Is Bed Rest An Effective Treatment Modality for Pressure Ulcers?
Look at the patient lying long in bed. What a pathetic picture he makes. The blood clotting in his veins, the lime draining from his bones, the scybola stacking up in his colon, the flesh rotting from his seat, the urine leaking from his distended bladder, and the spirit evaporating from his soul. — Dr. Richard Asher, British Medical Journal, 1947
Since Dr. Asher recorded his observations,1 many studies have documented the impact of bed rest. In article after article, the reader is cautioned to heed the severe complications of bed rest as a treatment modality. Physical complications such as contractures, muscle atrophy, osteoporosis, pathologic fractures, urinary tract infections, decreased cardiac reserve, decreased stroke volume, resting and post-exercise tachycardia, orthostatic hypotension, pulmonary embolism, deep venous thrombosis, pneumonia, anorexia, constipation, and bowel impaction are topics of particular focus.1-7 However, the complications of bed rest are not only physical; psychological complications have been documented as well.1-3,5-21 Despite this, bed rest is often prescribed as a treatment modality for pressure ulcers.
One article states, “If bed rest is to be regarded as a treatment, it must be subject to the same assessment as any other.”22 Considering the severe complications of bed rest, its efficacy must be clearly established. If the efficacy of bed rest cannot be proven, alternatives to its use must be explored to prevent the complications of this treatment modality and improve client outcomes.
The Case for Using Bed Rest
The Agency for Health Care Policy and Research (AHCPR) developed guidelines for the prevention and treatment of pressure ulcers.23 These guidelines were created by a panel of experts who conducted extensive literature searches and critical reviews. Peer and pilot reviews also were conducted. One of the guideline recommendations states, “A patient who has a pressure ulcer on a sitting surface should avoid sitting. If pressure on the ulcer can be relieved, limited sitting may be allowed (strength of evidence = C).”23 Interestingly, this recommendation is similar to the statement in a guideline updated 10 years later by the Registered Nurses Association of Ontario.24 In the discussion of this recommendation, the AHCPR document states, “Interface pressure between the ischial tuberosities and seating surfaces is high and must be relieved frequently to prevent soft tissue damage.”23 This statement referenced a study that involved healthy children and adults, patients with cerebral palsy, and paralytic patients that quantitatively mapped pressure distribution while sitting.25 In this study, interface pressure was measured without a pressure-reducing cushion, with feet unsupported and hands lightly supported in front of the chest or abdomen. Each of these factors would cause an increase in seating interface pressures, and as a result, the high interface pressure scores are not unexpected. Supporting the feet would allow part of the weight borne by the thighs to shift anteriorly to the feet and part to shift posteriorly to the buttocks.25 The sitting position studied is not typical of clients using mobility devices. Most patients use some type of cushion — often pressure-reducing and usually with footrests — to achieve better weight distribution. Patients who are able to actively shift laterally can redistribute pressure, lift off the cushion, bend forward, and the like. Such dynamic position change also impacts the pressure distribution over time.26 Even slight body movements (eg, leaning forward or side-to-side) performed while seated offer adequate pressure relief.27 Considering the significant differences in the posture evaluated and the typical posture and equipment used by people with disabilities, the findings of this study must be applied with caution.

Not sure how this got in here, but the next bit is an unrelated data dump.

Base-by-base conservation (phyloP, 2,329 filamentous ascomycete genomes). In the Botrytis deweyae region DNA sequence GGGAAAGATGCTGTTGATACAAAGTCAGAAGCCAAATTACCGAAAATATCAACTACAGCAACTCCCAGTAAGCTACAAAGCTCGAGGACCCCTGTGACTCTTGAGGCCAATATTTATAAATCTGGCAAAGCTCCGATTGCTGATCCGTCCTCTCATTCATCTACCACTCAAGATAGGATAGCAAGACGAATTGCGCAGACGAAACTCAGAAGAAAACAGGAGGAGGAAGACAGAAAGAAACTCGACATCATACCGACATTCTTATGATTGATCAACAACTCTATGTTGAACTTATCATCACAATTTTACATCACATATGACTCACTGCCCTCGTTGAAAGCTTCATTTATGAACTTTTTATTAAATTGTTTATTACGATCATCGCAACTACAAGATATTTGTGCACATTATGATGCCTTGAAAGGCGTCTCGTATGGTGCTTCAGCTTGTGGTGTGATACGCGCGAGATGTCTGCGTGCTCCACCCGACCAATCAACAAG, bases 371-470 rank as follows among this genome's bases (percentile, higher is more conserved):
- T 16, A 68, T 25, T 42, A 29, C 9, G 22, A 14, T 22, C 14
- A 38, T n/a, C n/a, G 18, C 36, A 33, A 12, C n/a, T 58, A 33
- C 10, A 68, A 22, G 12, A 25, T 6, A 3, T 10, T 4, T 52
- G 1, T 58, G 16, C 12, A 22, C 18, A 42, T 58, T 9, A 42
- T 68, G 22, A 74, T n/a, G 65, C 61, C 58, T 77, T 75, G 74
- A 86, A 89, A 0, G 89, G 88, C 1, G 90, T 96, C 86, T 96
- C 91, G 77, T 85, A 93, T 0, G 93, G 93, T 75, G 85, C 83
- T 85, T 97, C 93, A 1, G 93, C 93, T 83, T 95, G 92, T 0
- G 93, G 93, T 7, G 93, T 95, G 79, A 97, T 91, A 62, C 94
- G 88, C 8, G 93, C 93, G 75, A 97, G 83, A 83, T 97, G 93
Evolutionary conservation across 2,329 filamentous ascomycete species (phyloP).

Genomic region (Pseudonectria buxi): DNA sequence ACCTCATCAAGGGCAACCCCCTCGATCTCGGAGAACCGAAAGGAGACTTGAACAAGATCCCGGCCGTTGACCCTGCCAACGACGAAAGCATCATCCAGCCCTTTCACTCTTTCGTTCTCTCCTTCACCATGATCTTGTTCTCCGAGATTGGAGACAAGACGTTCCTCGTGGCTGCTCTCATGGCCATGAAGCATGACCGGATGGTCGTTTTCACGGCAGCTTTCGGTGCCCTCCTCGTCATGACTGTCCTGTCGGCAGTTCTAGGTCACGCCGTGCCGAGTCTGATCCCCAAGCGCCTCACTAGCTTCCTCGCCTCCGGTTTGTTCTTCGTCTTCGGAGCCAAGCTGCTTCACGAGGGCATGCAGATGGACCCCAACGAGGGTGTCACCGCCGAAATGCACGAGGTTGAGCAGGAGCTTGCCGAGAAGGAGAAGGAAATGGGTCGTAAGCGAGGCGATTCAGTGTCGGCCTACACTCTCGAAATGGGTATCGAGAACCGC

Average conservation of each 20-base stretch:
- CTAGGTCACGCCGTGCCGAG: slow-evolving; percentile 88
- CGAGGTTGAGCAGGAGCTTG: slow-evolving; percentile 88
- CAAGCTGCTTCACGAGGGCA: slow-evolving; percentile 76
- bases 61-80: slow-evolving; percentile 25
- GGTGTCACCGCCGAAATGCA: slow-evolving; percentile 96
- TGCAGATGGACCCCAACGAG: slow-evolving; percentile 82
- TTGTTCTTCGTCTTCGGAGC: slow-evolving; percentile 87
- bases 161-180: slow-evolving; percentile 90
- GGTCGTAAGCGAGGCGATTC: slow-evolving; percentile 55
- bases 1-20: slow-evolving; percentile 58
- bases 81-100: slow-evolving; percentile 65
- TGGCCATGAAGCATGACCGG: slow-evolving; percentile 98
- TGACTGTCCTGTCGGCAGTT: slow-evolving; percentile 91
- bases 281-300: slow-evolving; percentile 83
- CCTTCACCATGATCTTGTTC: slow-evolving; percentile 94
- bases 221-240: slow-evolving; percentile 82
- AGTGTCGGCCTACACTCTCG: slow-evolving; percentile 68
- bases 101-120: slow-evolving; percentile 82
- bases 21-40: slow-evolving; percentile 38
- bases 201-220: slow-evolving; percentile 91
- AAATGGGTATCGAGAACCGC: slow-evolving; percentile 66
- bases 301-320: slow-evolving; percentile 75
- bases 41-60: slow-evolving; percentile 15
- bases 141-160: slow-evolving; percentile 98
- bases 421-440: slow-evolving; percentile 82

To further support the AHCPR and RNAO recommendations to avoid sitting, reference is made to an article28 that includes the following recommendation: Because patients are likely to experience long periods of unrelieved pressure, they should sit only when pressure over the pressure ulcer can be relieved.23 Researchers developed the Timer-Logger-Communicator (TLC), a device that provides automatic direct measurement of “lift-off” behavior.28 This particular study focused on the collection and clinical use of data for evaluating the effectiveness of client education. Correlating the “lift off” behavior with pressure ulcers was not the primary focus of the study. One subject in the study developed a pressure ulcer after a prolonged episode of sitting; however, this patient did not develop a sore after similar previous episodes. The authors concluded that although a single episode of prolonged sitting, such as the one they described, may be necessary for a sore to form, it is not always cause enough.28 The authors also noticed that subjects routinely exceeded the 20-minute maximum sitting time without apparent skin breakdown. This study seems to suggest that patients with spinal cord injuries could tolerate sitting in their chairs without apparent skin breakdown even when not engaging in “lift off” behavior as often as recommended.